Howard Smith Wharves

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Howard Smith Wharves is a wharf site on the Brisbane River in Brisbane, Queensland, Australia. The 3.5-hectare (8.6-acre) site is culturally and historically significant and is one of the last undeveloped riverfront locations in Brisbane.

Brisbane City Council had initially proposed an extensive commercial development of the site that includes hotel, sport and entertainment facilities in new or refurbished old buildings. This plan was rejected by the local community which resulted in a revised plan incorporating greater public space and less commercial development. The revised plan was then rejected by the Queensland Government over concerns with flooding.

Site history[edit]

The Wharves in 1958

Howard Smith Wharves were constructed in the 1930s in conjunction with the Story Bridge. The wharves, originally built as the Brisbane Central Wharves, were leased by the shipping company Howard Smith Co. Ltd from the mid-1930s until the early 1960s and became known as Howard Smith Wharf. From 1934 until the early 1940s two berths and a number of storage sheds were constructed. During 1941 and 1942, five air-raid shelters were constructed below the cliff face. Since the early 1960s the site has remained vacant. In early 2000, one of the heritage wharf buildings was demolished after partially collapsing into the Brisbane River.[1][2]

Heritage significance[edit]

The remaining wharf buildings provide rare physical evidence of the pre-1940 Port of Brisbane facilities, and the air-raid shelters are the most intact group of shelters remaining in Brisbane. The Howard Smith Wharves are registered on the Queensland Heritage Register.

Initial plan[edit]

On 18 August 2009, Brisbane City Council received the decision notice and approval package for the development application for Howard Smith Wharves. It was proposed to develop the site as three precincts:

  • Precinct 1 - hotel and tourism precinct
  • Precinct 2 - restaurant, retail, gallery, entertainment and commercial precinct
  • Precinct 3 - active outdoor recreation, entertainment and community facilities precinct

The plan also proposed to retain 80 percent of the site as open public space.


There was significant opposition to the initial development proposal, with parties concerned about the architectural, historical and ecological legacy of the development. The Brisbane Cliffs Coalition is objecting to the proposed development of the site, and the Howard Smith Wharves Appeal Committee was formed to fight the development plans in court.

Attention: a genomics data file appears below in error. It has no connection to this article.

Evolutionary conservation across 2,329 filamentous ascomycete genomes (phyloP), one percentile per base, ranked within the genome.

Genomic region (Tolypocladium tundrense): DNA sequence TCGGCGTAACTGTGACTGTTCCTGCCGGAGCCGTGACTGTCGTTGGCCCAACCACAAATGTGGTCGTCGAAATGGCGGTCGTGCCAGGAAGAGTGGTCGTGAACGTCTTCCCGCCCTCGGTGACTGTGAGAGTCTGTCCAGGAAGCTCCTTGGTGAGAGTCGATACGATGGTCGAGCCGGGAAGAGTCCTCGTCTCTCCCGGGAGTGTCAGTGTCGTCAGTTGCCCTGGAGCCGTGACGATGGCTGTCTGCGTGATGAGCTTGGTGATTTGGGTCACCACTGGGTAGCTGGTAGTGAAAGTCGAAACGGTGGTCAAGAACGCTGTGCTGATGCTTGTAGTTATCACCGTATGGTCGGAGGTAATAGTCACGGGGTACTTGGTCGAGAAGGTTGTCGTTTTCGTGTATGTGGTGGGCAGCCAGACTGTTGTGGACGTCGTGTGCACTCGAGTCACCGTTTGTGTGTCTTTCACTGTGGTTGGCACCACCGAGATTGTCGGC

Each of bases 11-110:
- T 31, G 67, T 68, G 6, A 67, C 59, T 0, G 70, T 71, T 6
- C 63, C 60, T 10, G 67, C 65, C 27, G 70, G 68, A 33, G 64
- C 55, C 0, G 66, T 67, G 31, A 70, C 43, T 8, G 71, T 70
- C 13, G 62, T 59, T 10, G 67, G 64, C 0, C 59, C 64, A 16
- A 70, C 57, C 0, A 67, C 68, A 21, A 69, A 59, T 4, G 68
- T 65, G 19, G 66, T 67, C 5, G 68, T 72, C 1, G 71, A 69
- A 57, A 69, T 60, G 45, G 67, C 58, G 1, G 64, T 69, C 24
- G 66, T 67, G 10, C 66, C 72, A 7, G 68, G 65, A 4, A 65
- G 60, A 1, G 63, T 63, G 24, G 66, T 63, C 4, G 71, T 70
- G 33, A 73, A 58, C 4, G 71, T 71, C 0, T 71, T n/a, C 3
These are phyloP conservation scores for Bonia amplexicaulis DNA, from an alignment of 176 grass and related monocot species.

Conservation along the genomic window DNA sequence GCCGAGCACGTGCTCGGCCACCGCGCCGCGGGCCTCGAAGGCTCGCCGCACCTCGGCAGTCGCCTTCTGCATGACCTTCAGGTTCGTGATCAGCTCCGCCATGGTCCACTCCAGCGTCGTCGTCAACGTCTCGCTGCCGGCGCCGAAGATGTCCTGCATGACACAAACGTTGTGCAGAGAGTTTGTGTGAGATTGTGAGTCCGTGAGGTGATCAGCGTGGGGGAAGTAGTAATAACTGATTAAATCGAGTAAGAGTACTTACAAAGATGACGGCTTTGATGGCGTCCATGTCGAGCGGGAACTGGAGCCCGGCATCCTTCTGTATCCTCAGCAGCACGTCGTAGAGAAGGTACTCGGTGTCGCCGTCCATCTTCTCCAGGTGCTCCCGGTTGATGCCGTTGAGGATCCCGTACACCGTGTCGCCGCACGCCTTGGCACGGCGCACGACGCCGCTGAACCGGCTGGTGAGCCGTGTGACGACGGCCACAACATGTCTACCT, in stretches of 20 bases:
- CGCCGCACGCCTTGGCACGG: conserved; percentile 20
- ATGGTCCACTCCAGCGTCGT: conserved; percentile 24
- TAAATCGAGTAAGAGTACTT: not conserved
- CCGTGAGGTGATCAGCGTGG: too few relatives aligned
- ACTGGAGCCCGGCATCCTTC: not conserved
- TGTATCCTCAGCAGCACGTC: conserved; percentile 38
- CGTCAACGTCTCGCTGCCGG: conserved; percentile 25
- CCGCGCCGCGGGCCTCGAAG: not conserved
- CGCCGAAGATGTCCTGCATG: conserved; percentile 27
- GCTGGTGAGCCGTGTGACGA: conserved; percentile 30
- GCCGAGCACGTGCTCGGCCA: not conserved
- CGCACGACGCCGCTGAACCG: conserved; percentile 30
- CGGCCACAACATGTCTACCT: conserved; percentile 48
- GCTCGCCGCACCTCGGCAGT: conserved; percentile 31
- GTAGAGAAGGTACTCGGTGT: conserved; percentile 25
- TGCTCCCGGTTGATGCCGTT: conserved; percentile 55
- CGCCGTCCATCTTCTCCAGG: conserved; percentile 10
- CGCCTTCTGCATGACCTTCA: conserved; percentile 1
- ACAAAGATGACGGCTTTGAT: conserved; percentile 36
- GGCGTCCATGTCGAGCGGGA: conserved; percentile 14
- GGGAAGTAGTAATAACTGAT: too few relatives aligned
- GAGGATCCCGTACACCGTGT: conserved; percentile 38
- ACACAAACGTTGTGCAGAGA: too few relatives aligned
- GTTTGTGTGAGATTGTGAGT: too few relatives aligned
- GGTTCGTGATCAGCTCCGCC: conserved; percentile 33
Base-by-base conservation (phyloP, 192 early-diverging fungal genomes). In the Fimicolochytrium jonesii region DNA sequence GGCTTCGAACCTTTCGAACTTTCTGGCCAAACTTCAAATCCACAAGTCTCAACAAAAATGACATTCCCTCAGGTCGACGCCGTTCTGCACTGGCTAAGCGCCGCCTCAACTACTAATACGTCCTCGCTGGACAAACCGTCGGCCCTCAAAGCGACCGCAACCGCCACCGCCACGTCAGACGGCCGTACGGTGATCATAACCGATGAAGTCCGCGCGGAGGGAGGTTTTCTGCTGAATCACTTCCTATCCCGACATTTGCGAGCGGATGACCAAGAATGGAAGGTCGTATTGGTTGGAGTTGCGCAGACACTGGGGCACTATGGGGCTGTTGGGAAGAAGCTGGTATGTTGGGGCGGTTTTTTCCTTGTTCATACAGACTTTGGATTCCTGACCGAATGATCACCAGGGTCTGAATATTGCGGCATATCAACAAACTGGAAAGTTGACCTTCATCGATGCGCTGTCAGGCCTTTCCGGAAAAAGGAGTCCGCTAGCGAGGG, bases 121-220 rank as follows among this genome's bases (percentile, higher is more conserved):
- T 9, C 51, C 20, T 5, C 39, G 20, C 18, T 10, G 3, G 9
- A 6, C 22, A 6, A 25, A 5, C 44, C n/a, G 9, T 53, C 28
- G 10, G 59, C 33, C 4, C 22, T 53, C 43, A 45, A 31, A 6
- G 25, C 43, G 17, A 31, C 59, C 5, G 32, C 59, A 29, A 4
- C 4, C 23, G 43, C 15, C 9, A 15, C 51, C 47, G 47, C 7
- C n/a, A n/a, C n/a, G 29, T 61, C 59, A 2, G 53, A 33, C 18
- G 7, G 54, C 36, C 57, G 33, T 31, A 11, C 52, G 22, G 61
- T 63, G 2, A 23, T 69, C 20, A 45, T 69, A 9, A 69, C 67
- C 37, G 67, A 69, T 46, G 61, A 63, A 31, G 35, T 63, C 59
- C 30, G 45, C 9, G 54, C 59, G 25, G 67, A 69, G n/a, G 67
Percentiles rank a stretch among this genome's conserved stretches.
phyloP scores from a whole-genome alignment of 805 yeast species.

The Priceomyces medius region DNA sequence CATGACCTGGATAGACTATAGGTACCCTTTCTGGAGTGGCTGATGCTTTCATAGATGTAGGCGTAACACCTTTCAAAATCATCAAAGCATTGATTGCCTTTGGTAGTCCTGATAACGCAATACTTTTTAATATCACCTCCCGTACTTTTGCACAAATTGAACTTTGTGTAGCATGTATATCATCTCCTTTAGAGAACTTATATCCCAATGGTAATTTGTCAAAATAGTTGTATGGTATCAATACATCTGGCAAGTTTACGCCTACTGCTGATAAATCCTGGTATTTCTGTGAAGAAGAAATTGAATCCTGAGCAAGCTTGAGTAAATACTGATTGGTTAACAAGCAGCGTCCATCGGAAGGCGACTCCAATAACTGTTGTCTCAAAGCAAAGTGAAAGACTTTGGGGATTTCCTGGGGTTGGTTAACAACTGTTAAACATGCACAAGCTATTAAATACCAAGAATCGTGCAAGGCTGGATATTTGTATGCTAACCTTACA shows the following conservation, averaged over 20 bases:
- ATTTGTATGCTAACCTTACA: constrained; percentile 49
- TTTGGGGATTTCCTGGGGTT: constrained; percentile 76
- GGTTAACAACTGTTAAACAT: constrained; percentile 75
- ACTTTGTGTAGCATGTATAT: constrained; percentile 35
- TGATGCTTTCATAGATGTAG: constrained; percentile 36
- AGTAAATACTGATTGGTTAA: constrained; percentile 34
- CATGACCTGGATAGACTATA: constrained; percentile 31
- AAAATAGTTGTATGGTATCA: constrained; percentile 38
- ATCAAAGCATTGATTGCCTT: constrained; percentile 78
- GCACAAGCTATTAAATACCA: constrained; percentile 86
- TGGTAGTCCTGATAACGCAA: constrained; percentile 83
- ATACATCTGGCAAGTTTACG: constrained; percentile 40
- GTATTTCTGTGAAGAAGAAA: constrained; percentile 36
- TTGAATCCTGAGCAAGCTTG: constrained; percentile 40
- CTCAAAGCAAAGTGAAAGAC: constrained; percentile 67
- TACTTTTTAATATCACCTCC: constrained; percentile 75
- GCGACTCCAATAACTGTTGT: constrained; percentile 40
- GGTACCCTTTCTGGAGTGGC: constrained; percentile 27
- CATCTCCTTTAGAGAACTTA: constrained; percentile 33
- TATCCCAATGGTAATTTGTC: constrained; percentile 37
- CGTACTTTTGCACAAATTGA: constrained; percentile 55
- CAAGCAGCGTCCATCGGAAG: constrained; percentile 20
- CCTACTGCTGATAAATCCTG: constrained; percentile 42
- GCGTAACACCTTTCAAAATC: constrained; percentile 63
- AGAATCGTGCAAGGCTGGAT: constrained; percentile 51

In September 2009, 31 New Farm residents, including Councillor David Hinchliffe, launched legal action in the Planning and Environment Court, challenging the scale of the planned development.[3] This action forced the council to back down and amend the plans for the site.[4]

Amended redevelopment plans[edit]

In June 2009 the Brisbane City Council has amended its redevelopment plans for Howard Smith Wharves in response to the community comments received during the consultation phase. The community was concerned about a loss of views, and the footprint of the building development area. As a result, Council has made changes to the development plans that include alteration in buildings shapes and size and the addition of a new 10 metre boardwalk and possible CityCat terminal.

The revised plan was available for comment as part of the public notification stage of the development application process.[5] Only 10% of the parkland is to be used for retail development.[4] After the 2010–2011 Queensland floods, which inundated the site, the Queensland Government rejected the plans on the basis that they were a flood hazard.[6] A $8.5 million project to restore the boardwalks was completed by February 2013, when new plans were announced.[7]

See also[edit]


  1. ^ Wardill, Steven (23 March 2000). "Collapsed river wharf may face demolition.". The Courier-Mail. p. 4. 
  2. ^ Marx, Anthony (24 March 2000). "Council blasts wharf loss.". The Courier-Mail. p. 8. 
  3. ^ "Howard Smith Wharves development call 'arrogant'". Brisbane Times. Fairfax Media. 15 October 2009. Retrieved 2 March 2010. 
  4. ^ a b Courtney Trenwith (6 December 2010). "Work starts on CBD wharf redevelopment". Brisbane Times. Fairfax Media. Retrieved 6 December 2010. 
  5. ^ "Howard Smith Wharves site shrinks after community comment". Property Council of Australia. 17 Jun 2009. Retrieved 2 March 2010. 
  6. ^ Melinda Howells and Francis Tapim (4 August 2011). "Government rejects Brisbane council's wharves redevelopment plan". ABC News. Australian Broadcasting Corporation. Retrieved 29 September 2011. 
  7. ^ Katherine Feeney (13 February 2013). "Decaying wharves to transform into lifestyle precinct". Brisbane Times. Fairfax Media. Retrieved 14 April 2013. 

External links[edit]

Coordinates: 27°27′46.86″S 153°02′16.52″E / 27.4630167°S 153.0379222°E / -27.4630167; 153.0379222